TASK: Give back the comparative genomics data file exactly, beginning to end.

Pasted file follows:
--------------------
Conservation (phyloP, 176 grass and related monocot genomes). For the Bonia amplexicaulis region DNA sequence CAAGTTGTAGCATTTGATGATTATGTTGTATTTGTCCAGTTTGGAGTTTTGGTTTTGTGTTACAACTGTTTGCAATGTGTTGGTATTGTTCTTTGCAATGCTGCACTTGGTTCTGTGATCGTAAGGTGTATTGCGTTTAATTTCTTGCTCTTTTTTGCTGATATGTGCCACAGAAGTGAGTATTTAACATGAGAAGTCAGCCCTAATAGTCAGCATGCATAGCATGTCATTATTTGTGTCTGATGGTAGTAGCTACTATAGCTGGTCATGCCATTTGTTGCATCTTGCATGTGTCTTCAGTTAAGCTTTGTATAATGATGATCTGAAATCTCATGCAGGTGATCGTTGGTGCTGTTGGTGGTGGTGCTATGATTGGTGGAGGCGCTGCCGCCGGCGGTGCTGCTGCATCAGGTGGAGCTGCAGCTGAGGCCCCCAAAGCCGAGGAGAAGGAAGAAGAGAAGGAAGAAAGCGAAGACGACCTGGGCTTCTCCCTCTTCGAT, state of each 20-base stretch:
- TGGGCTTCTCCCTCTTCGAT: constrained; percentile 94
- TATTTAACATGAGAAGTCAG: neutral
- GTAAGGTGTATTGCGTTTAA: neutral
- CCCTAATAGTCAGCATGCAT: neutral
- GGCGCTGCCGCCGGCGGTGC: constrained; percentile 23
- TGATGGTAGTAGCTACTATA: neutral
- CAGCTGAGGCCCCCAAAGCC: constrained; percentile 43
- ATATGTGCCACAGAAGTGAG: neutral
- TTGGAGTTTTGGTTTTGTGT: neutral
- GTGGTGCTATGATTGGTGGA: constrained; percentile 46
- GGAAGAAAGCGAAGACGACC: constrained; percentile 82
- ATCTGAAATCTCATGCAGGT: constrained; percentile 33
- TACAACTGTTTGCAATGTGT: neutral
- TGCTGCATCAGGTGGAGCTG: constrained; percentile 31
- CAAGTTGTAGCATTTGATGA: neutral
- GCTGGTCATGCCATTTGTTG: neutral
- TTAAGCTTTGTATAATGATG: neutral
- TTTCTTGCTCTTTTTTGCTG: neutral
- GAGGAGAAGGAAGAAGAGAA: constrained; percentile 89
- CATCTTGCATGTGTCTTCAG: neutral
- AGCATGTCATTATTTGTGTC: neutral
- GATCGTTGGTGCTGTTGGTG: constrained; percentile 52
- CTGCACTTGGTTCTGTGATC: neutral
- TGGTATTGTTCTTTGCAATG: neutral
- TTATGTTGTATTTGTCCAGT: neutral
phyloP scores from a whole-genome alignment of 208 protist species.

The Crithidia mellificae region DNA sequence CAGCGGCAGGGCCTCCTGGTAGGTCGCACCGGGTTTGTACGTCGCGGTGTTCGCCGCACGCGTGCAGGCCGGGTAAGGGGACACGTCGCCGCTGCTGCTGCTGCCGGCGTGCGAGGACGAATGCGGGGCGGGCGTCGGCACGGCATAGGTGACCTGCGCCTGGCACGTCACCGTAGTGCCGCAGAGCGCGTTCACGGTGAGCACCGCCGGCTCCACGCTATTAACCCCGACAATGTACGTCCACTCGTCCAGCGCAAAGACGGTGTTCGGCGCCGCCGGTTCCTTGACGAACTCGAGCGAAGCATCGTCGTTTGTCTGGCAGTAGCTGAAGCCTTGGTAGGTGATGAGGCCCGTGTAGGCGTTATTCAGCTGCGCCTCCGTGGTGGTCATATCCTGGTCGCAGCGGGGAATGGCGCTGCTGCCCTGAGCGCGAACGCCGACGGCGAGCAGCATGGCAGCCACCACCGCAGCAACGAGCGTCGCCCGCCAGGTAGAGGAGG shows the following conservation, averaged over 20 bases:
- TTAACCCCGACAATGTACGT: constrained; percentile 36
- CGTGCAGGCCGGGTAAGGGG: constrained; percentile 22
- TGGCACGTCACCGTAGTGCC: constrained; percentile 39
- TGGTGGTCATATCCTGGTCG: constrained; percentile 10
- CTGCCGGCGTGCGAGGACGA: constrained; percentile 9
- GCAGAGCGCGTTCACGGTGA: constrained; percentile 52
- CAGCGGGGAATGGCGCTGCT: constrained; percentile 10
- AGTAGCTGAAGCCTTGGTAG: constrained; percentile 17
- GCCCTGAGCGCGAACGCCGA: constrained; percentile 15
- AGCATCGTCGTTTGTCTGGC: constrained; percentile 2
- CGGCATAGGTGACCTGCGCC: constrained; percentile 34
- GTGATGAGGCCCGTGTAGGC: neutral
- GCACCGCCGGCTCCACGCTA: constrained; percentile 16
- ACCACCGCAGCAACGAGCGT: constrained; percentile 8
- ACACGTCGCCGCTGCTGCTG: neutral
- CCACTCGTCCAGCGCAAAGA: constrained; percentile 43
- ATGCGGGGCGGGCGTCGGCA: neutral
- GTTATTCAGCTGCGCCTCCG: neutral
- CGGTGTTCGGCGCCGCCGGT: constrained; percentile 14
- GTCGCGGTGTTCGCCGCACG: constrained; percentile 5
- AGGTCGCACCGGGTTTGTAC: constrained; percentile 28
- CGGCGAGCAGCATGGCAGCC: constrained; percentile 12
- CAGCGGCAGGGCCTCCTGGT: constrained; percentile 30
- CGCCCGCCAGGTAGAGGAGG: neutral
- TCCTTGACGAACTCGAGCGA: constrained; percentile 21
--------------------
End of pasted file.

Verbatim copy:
Conservation (phyloP, 176 grass and related monocot genomes). For the Bonia amplexicaulis region DNA sequence CAAGTTGTAGCATTTGATGATTATGTTGTATTTGTCCAGTTTGGAGTTTTGGTTTTGTGTTACAACTGTTTGCAATGTGTTGGTATTGTTCTTTGCAATGCTGCACTTGGTTCTGTGATCGTAAGGTGTATTGCGTTTAATTTCTTGCTCTTTTTTGCTGATATGTGCCACAGAAGTGAGTATTTAACATGAGAAGTCAGCCCTAATAGTCAGCATGCATAGCATGTCATTATTTGTGTCTGATGGTAGTAGCTACTATAGCTGGTCATGCCATTTGTTGCATCTTGCATGTGTCTTCAGTTAAGCTTTGTATAATGATGATCTGAAATCTCATGCAGGTGATCGTTGGTGCTGTTGGTGGTGGTGCTATGATTGGTGGAGGCGCTGCCGCCGGCGGTGCTGCTGCATCAGGTGGAGCTGCAGCTGAGGCCCCCAAAGCCGAGGAGAAGGAAGAAGAGAAGGAAGAAAGCGAAGACGACCTGGGCTTCTCCCTCTTCGAT, state of each 20-base stretch:
- TGGGCTTCTCCCTCTTCGAT: constrained; percentile 94
- TATTTAACATGAGAAGTCAG: neutral
- GTAAGGTGTATTGCGTTTAA: neutral
- CCCTAATAGTCAGCATGCAT: neutral
- GGCGCTGCCGCCGGCGGTGC: constrained; percentile 23
- TGATGGTAGTAGCTACTATA: neutral
- CAGCTGAGGCCCCCAAAGCC: constrained; percentile 43
- ATATGTGCCACAGAAGTGAG: neutral
- TTGGAGTTTTGGTTTTGTGT: neutral
- GTGGTGCTATGATTGGTGGA: constrained; percentile 46
- GGAAGAAAGCGAAGACGACC: constrained; percentile 82
- ATCTGAAATCTCATGCAGGT: constrained; percentile 33
- TACAACTGTTTGCAATGTGT: neutral
- TGCTGCATCAGGTGGAGCTG: constrained; percentile 31
- CAAGTTGTAGCATTTGATGA: neutral
- GCTGGTCATGCCATTTGTTG: neutral
- TTAAGCTTTGTATAATGATG: neutral
- TTTCTTGCTCTTTTTTGCTG: neutral
- GAGGAGAAGGAAGAAGAGAA: constrained; percentile 89
- CATCTTGCATGTGTCTTCAG: neutral
- AGCATGTCATTATTTGTGTC: neutral
- GATCGTTGGTGCTGTTGGTG: constrained; percentile 52
- CTGCACTTGGTTCTGTGATC: neutral
- TGGTATTGTTCTTTGCAATG: neutral
- TTATGTTGTATTTGTCCAGT: neutral
phyloP scores from a whole-genome alignment of 208 protist species.

The Crithidia mellificae region DNA sequence CAGCGGCAGGGCCTCCTGGTAGGTCGCACCGGGTTTGTACGTCGCGGTGTTCGCCGCACGCGTGCAGGCCGGGTAAGGGGACACGTCGCCGCTGCTGCTGCTGCCGGCGTGCGAGGACGAATGCGGGGCGGGCGTCGGCACGGCATAGGTGACCTGCGCCTGGCACGTCACCGTAGTGCCGCAGAGCGCGTTCACGGTGAGCACCGCCGGCTCCACGCTATTAACCCCGACAATGTACGTCCACTCGTCCAGCGCAAAGACGGTGTTCGGCGCCGCCGGTTCCTTGACGAACTCGAGCGAAGCATCGTCGTTTGTCTGGCAGTAGCTGAAGCCTTGGTAGGTGATGAGGCCCGTGTAGGCGTTATTCAGCTGCGCCTCCGTGGTGGTCATATCCTGGTCGCAGCGGGGAATGGCGCTGCTGCCCTGAGCGCGAACGCCGACGGCGAGCAGCATGGCAGCCACCACCGCAGCAACGAGCGTCGCCCGCCAGGTAGAGGAGG shows the following conservation, averaged over 20 bases:
- TTAACCCCGACAATGTACGT: constrained; percentile 36
- CGTGCAGGCCGGGTAAGGGG: constrained; percentile 22
- TGGCACGTCACCGTAGTGCC: constrained; percentile 39
- TGGTGGTCATATCCTGGTCG: constrained; percentile 10
- CTGCCGGCGTGCGAGGACGA: constrained; percentile 9
- GCAGAGCGCGTTCACGGTGA: constrained; percentile 52
- CAGCGGGGAATGGCGCTGCT: constrained; percentile 10
- AGTAGCTGAAGCCTTGGTAG: constrained; percentile 17
- GCCCTGAGCGCGAACGCCGA: constrained; percentile 15
- AGCATCGTCGTTTGTCTGGC: constrained; percentile 2
- CGGCATAGGTGACCTGCGCC: constrained; percentile 34
- GTGATGAGGCCCGTGTAGGC: neutral
- GCACCGCCGGCTCCACGCTA: constrained; percentile 16
- ACCACCGCAGCAACGAGCGT: constrained; percentile 8
- ACACGTCGCCGCTGCTGCTG: neutral
- CCACTCGTCCAGCGCAAAGA: constrained; percentile 43
- ATGCGGGGCGGGCGTCGGCA: neutral
- GTTATTCAGCTGCGCCTCCG: neutral
- CGGTGTTCGGCGCCGCCGGT: constrained; percentile 14
- GTCGCGGTGTTCGCCGCACG: constrained; percentile 5
- AGGTCGCACCGGGTTTGTAC: constrained; percentile 28
- CGGCGAGCAGCATGGCAGCC: constrained; percentile 12
- CAGCGGCAGGGCCTCCTGGT: constrained; percentile 30
- CGCCCGCCAGGTAGAGGAGG: neutral
- TCCTTGACGAACTCGAGCGA: constrained; percentile 21